It was three years of graduate level education, of course all completely paid for including spending stipends, unlike scholarships in the United States where only your tuition, books and housing are covered.  As a Rhodes Scholar all those things are covered.  You don’t even see any of those costs and then money shows up in your bank account every month.

How generous are they?
The will states that it’s to be the most generous scholarship in the world, so as other scholarships raise their stipends and make adjustments then the Rhodes Trust will often make a further adjustment to live up to the founder’s wishes.  Now with the Gates Scholarship coming online and some other things, there may be a little bit more equality than there would have been ten years ago.  It’s actually a stewardship role the trustees undertake to ensure the scholars are given a generous stipend.

As a single person in the United Kingdom with all the educational and basic living expenses covered, the stipends felt like a very generous amount of money.  I’m not a person who worries a lot about expensive clothing and I wasn’t trying to go out and finance a car or invest the money from the Rhodes Trust to make me wealthy later.  It’s not generous on that scale.  It’s on the order of 9,000 British pounds a year or so, which again being deposited every month seemed like a lot of money for basic day-to-day activities and some occasional travel.

The furthest you traveled was to South Africa.  Is that right?
Yes, that was the furthest I traveled, which was also supported by the Rhodes Trust.  Every summer a group of students are selected to participate in internships in southern Africa.  The experience is connecting students at Oxford back to the region Cecil Rhodes had such a personal connection to.  I spent a summer in the north (a winter for South Africa) working for an indigenous black African environmental organization in Port Elizabeth, which is an industrial city on the east coast of South Africa between Cape Town and Durban.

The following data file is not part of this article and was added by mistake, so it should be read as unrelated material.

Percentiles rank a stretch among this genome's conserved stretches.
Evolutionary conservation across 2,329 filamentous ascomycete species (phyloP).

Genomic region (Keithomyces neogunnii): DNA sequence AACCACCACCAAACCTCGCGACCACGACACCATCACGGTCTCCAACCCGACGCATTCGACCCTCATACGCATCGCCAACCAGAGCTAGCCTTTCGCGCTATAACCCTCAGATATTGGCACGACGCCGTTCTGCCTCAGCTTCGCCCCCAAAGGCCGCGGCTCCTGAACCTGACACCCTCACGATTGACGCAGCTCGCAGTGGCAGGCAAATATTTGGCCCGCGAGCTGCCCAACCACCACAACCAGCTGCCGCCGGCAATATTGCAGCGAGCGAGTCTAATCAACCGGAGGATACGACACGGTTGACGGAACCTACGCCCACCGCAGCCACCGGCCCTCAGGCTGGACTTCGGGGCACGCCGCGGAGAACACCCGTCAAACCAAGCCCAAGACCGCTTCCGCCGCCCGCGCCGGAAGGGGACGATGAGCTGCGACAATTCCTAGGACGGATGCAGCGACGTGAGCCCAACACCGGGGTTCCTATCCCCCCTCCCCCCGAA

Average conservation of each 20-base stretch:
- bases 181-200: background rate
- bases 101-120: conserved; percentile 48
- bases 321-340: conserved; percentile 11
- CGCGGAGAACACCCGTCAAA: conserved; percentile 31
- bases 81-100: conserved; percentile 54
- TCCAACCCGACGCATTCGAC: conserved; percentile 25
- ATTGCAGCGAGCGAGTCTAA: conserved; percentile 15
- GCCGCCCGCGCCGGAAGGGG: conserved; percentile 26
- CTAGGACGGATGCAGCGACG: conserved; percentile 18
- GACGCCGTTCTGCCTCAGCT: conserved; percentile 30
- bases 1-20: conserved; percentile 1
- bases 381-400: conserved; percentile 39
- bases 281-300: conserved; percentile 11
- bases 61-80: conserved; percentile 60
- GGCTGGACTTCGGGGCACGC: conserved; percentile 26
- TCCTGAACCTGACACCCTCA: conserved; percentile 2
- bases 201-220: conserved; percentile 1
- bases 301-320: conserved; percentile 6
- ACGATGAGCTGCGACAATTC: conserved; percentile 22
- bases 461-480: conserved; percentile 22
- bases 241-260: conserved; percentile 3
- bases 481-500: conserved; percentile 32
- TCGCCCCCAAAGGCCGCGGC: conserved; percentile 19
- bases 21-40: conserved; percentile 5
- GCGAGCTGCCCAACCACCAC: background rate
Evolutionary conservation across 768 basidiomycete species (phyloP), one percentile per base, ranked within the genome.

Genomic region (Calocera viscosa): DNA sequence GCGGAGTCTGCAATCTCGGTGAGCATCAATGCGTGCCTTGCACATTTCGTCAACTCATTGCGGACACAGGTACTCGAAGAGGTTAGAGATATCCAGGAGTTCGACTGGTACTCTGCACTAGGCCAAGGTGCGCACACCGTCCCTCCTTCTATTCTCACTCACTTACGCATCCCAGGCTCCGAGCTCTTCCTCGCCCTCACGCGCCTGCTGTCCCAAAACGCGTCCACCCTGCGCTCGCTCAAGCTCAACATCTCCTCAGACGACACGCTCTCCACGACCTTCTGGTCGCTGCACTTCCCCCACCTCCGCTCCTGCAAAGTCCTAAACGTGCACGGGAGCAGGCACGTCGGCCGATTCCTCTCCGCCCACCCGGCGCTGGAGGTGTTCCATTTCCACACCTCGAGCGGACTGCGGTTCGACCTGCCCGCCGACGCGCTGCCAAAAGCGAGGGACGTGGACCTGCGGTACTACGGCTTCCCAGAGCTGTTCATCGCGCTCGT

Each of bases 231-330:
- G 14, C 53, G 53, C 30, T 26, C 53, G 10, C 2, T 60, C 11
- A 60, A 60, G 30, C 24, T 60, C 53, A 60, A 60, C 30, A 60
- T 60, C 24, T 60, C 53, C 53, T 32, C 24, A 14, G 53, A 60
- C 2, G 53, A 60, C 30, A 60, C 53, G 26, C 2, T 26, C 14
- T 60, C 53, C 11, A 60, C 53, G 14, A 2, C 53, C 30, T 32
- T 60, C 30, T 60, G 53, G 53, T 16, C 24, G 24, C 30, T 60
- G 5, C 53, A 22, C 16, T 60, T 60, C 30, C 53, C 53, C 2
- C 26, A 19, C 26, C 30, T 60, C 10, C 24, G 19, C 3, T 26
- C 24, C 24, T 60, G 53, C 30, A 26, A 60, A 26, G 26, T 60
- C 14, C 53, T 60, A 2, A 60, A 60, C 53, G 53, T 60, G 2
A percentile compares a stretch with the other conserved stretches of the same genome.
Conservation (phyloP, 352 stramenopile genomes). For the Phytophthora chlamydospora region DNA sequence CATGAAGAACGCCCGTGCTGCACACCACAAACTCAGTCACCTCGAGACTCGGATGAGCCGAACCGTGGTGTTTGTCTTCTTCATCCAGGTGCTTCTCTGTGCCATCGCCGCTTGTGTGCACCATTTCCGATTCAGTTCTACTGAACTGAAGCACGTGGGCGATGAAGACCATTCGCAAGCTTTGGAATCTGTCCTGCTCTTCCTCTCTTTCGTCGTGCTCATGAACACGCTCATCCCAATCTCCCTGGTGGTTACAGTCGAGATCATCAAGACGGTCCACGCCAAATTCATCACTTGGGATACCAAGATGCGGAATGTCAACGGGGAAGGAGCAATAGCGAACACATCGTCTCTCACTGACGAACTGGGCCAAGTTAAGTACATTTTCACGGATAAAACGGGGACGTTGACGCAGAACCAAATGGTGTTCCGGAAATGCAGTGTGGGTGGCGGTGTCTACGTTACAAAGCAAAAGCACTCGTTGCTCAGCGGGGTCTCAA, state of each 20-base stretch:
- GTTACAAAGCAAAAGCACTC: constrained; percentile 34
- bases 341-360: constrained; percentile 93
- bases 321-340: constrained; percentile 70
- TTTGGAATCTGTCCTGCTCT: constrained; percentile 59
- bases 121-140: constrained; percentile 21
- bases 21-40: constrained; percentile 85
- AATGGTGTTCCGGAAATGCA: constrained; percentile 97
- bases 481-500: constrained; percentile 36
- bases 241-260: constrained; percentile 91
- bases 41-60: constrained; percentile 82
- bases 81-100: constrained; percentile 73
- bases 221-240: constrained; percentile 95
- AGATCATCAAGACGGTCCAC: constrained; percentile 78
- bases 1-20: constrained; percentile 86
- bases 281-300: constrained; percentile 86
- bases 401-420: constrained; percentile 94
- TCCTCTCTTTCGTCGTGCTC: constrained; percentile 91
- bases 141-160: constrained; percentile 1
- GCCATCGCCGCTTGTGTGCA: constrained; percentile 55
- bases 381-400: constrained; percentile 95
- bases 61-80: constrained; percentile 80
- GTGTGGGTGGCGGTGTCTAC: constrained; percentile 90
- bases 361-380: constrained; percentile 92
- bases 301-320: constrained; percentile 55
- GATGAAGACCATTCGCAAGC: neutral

What I took away was a sense of obligation.  I had been given so incredibly much, particularly through the Rhodes Scholarship that I had an additional responsibility to make sure I took risks and stands with my own professional and political career that would honor the investment made in me.

There was a discussion started by a Marshall Scholar who has gone on to be a well-renowned human rights lawyer-a guy by the name of Harold Koh.  He made a statement at one of our evening gatherings at Rhodes House that it’s ironic that often the people given the most privileges and benefits in a society are those who are least likely to take the risks of enacting change.  Those most insulated from any adverse affects that may come from working for something that’s unpopular are too often the folks least likely to stand for something different.

That combined with the sense of obligation I have for all the investments made in me very much shape my outlook on myself and the world around me.

It’s wonderful that you express great gratitude for this gift.  But did you ever think well, I worked really hard in college, so it was a deserved reward or award.
No, that’s not how I thought.  I understood the nature of the competition which was you had to excel to win. I knew the kinds of people who would also be competing.  I don’t view it as a reward.  It was always seeking an opportunity.  So you asked about failure?

I’m wondering about your general perspective on it from even when you were younger to now. Has it changed now especially since last year?
I see this in my oldest son who is now seven that I never enjoyed doing things I wasn’t very good at.  I have a real love of basketball and going to Flint Central High School I didn’t have the opportunity to play on the basketball teams.  I did get to golf on the varsity team all four years, even though I wasn’t any way near a par golfer.  So there are different benefits that come from growing up in different places.  I continued to play a lot of basketball in intramural sports, even though it wasn’t something I was particularly good at.